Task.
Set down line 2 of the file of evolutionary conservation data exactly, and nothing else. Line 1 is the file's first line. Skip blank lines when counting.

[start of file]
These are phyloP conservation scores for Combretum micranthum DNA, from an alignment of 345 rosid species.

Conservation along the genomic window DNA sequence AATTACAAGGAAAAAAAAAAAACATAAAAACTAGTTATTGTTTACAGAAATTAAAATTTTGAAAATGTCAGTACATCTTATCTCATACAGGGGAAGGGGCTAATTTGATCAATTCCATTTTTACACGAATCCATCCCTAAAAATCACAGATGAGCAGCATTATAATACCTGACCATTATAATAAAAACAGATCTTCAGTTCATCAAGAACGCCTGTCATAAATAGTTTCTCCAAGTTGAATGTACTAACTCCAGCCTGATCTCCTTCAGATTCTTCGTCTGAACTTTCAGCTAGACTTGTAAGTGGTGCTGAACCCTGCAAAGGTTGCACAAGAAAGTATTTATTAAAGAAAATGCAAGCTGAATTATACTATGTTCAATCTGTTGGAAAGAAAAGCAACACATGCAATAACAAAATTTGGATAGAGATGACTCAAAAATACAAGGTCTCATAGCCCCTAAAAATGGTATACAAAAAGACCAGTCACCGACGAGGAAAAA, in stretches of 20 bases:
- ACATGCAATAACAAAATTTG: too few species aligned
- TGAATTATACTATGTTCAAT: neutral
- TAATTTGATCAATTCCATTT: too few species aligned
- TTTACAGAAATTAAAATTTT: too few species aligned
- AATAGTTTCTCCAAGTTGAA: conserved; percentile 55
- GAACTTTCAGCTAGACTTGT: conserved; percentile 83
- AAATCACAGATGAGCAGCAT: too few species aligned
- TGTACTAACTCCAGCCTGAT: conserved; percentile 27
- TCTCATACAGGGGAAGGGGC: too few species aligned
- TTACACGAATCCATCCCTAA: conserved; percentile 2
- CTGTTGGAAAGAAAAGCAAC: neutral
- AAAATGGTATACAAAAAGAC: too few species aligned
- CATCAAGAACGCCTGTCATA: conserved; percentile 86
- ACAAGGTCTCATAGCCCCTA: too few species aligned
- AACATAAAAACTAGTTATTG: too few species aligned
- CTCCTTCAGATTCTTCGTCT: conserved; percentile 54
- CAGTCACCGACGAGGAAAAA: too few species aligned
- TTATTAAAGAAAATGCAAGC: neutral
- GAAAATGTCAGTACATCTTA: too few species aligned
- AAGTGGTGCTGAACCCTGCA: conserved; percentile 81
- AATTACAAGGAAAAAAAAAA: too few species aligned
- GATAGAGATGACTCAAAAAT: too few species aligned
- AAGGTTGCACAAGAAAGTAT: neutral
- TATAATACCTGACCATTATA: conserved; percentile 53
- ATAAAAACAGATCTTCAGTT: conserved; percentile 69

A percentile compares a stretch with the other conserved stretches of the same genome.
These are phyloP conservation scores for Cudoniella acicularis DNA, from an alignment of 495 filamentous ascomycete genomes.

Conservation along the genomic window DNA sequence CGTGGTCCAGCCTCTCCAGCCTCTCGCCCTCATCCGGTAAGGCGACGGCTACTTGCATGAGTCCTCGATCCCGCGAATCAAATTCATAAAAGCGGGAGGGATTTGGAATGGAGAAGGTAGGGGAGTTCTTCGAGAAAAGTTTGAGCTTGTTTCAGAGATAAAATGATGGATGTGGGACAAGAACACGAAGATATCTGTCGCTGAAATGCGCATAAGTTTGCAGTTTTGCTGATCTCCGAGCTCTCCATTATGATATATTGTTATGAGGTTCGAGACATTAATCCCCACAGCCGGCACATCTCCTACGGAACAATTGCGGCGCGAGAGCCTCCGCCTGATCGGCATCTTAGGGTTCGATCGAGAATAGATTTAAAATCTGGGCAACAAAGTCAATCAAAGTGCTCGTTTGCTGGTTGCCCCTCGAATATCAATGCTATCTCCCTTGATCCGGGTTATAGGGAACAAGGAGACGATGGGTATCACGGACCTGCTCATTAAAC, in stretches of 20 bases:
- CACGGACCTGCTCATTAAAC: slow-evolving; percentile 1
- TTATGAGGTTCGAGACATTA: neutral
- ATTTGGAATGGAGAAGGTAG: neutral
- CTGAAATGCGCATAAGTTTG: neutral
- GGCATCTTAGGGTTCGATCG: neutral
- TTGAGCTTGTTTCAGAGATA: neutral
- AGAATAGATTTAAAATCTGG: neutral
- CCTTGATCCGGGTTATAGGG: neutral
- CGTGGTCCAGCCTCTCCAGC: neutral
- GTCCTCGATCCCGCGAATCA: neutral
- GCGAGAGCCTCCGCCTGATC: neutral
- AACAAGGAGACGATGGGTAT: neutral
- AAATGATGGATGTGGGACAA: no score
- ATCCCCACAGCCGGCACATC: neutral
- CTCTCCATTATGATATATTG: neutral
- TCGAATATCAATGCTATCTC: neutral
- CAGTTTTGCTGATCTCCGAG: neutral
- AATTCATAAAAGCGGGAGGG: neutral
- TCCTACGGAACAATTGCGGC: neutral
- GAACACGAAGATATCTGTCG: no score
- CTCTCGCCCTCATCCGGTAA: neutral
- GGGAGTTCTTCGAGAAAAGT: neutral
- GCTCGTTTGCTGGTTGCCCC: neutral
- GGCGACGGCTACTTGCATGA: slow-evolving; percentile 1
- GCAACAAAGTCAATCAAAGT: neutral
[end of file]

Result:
Conservation along the genomic window DNA sequence AATTACAAGGAAAAAAAAAAAACATAAAAACTAGTTATTGTTTACAGAAATTAAAATTTTGAAAATGTCAGTACATCTTATCTCATACAGGGGAAGGGGCTAATTTGATCAATTCCATTTTTACACGAATCCATCCCTAAAAATCACAGATGAGCAGCATTATAATACCTGACCATTATAATAAAAACAGATCTTCAGTTCATCAAGAACGCCTGTCATAAATAGTTTCTCCAAGTTGAATGTACTAACTCCAGCCTGATCTCCTTCAGATTCTTCGTCTGAACTTTCAGCTAGACTTGTAAGTGGTGCTGAACCCTGCAAAGGTTGCACAAGAAAGTATTTATTAAAGAAAATGCAAGCTGAATTATACTATGTTCAATCTGTTGGAAAGAAAAGCAACACATGCAATAACAAAATTTGGATAGAGATGACTCAAAAATACAAGGTCTCATAGCCCCTAAAAATGGTATACAAAAAGACCAGTCACCGACGAGGAAAAA, in stretches of 20 bases: